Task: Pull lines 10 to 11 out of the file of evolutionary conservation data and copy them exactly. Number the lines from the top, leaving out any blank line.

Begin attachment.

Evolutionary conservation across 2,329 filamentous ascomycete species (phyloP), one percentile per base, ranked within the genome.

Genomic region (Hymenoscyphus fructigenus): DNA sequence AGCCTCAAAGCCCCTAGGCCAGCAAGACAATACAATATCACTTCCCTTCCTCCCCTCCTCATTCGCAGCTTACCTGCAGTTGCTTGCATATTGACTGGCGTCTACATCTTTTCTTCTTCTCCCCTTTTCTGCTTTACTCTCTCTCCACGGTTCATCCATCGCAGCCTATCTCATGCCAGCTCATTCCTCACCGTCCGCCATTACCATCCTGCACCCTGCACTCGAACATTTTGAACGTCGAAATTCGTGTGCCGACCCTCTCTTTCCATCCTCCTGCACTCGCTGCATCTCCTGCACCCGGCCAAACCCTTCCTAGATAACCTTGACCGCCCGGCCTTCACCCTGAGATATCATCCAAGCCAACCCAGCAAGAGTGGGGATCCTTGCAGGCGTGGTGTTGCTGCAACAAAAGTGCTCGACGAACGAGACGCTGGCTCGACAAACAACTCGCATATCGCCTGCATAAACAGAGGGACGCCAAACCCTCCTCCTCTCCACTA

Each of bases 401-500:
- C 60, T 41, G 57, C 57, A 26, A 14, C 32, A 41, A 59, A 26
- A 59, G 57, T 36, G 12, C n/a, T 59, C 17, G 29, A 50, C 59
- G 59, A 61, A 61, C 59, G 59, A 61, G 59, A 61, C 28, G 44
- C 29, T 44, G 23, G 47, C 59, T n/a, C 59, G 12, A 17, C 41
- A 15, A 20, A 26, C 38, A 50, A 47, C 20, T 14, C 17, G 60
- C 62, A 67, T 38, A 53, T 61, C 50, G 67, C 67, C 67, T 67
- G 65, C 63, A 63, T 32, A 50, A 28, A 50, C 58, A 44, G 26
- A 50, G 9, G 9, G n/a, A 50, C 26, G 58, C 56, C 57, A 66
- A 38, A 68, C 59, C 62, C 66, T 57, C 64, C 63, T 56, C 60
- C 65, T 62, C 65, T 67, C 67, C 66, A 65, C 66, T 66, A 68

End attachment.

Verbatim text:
- G 65, C 63, A 63, T 32, A 50, A 28, A 50, C 58, A 44, G 26
- A 50, G 9, G 9, G n/a, A 50, C 26, G 58, C 56, C 57, A 66